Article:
Digital Ad Spending Grows
2019 will be a milestone year for advertising, with digital ad spending in the US exceeding traditional ad spending for the first time, according to eMarketer’s latest forecast. Total digital ad spend will grow 19% to $129.34 billion this year, representing 54.2% of estimated total ad spend. By 2023, digital will account for more than two-thirds of total media spending. The biggest player is Amazon, whose US ad business will grow more than 50% this year, pushing its share of the digital market to 8.8%. The biggest decline in traditional spending comes from directories, such as the Yellow Pages, followed by traditional print, where spending will drop nearly 18%.
Global Powers in Retailing
The 22nd edition of Deloitte’s Global Powers of Retailing report analyzes how the 250 biggest retailers performed in 2017. Walmart is ranked number one globally, with a global revenue of US$500 billion, nearly four times the size of closest rival Costco. Amazon moved up from number 10 in 2016 to number four. The Home Deport moved up to number 9 and broke $100 billion in sales. Deloitte also presented the Fastest 50, a ranking of retailers who showed the greatest sales growth from 2012 to 2017. Amazon held the top spot, with US firm Wayfair also making the list.
Shoppers expect pricing consistency across all channels, but in actuality prices in store and online can vary, as pricing algorithms generate different prices based on factors that could include time of day, demand, location, competition and customer buying patterns. Amazon has blazed the trail, with algorithms that reportedly change prices millions of times per day depending on demand. Prices for items can change even after the customer has added them to the cart, as Amazon can lower prices to match any price offered by another retailer. Vendors who work with retail brands on pricing strategies, including Engage3, Profectus and Revtrax, say the industry’s major players are experimenting with dynamic pricing to keep up with Amazon. Analysts caution that customers may revolt when they discover that the same item from the same retailer can be priced differently, causing what is termed decision paralysis. People do nothing, waiting to see if they’ll be offered a better deal. There are also several states that have enacted laws prohibiting differential pricing. In addition, the brand may damage customer perception. Or as one analyst commented, “Being technologically feasible doesn’t mean something is socially desirable. It works well if no one knows you’re doing it. Once someone finds out, it creates a storm.”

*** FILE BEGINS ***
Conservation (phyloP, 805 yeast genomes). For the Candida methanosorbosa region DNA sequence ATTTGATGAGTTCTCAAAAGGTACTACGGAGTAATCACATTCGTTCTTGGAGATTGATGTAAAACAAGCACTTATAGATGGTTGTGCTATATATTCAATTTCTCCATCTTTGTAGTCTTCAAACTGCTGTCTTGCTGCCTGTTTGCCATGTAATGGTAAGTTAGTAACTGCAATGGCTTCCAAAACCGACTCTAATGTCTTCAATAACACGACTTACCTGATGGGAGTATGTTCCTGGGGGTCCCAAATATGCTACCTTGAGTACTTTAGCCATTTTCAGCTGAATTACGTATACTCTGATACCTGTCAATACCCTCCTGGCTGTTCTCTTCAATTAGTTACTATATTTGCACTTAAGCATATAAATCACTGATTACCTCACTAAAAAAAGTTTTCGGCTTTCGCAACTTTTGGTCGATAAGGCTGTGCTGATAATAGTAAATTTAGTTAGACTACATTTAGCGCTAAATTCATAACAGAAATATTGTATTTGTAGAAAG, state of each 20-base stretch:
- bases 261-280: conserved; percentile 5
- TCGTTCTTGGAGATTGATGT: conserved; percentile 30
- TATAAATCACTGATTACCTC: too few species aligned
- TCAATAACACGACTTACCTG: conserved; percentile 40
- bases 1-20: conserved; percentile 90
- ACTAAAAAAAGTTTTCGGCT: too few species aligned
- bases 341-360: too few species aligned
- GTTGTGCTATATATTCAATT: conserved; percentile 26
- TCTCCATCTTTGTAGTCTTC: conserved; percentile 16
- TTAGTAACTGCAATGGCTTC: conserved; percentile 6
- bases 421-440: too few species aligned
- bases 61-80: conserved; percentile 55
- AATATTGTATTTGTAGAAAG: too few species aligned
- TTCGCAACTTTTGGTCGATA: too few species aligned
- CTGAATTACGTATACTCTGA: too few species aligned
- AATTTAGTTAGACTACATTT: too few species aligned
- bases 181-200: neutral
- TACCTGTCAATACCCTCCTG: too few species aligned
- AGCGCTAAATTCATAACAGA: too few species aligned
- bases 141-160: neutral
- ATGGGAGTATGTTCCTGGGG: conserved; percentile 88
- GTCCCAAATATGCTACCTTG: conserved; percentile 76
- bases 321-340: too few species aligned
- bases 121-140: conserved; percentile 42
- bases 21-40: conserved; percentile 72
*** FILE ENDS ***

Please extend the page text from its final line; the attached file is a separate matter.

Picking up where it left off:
Online Sales Forecast
Amazon will continue to dominate the US ecommerce market, with their ecommerce business growing 20.4% this year to $282.52 billion, or 47% of ecommerce sales and 5% of the total US retail market. Walmart’s ecommerce sales are expected to grow nearly 33% this year to $27.81 billion, giving the world’s largest retailer a 4.6% share of the US ecommerce market and a third-place ranking behind Amazon and eBay. The Home Depot is in fifth place, with 1.7% of online sales.
New Packaging Options Create Recycling Problems
Amazon has switched to lightweight plastic mailers from cardboard boxes for many items. However, waste experts note that the new plastic sacks are not recyclable in curbside bins, so suffer from the same problem as plastic bags. The huge holiday season created a massive “hangover” of packaging waste. Amazon was responsible for half of all online transaction in 2018 and is by far the biggest shipper and producer of waste. Target and many other online retailers have also switched to similar plastic mailers. Plastic mailers do take up less space on trucks, which means that it requires less energy to deliver them, but recycling issues and stricter laws in China, where much of America’s recycling ends up, mean that the inclusion of plastic mailers in recycling bundles often means the whole bundle ends up in the landfill after all. Only 4% of the plastics from US households are recycled through collection programs at grocery and big-box stores; the other 96% ends up in landfills. In some countries, including Canada, companies pay fees based on how much waste their packaging and products contribute to the environment.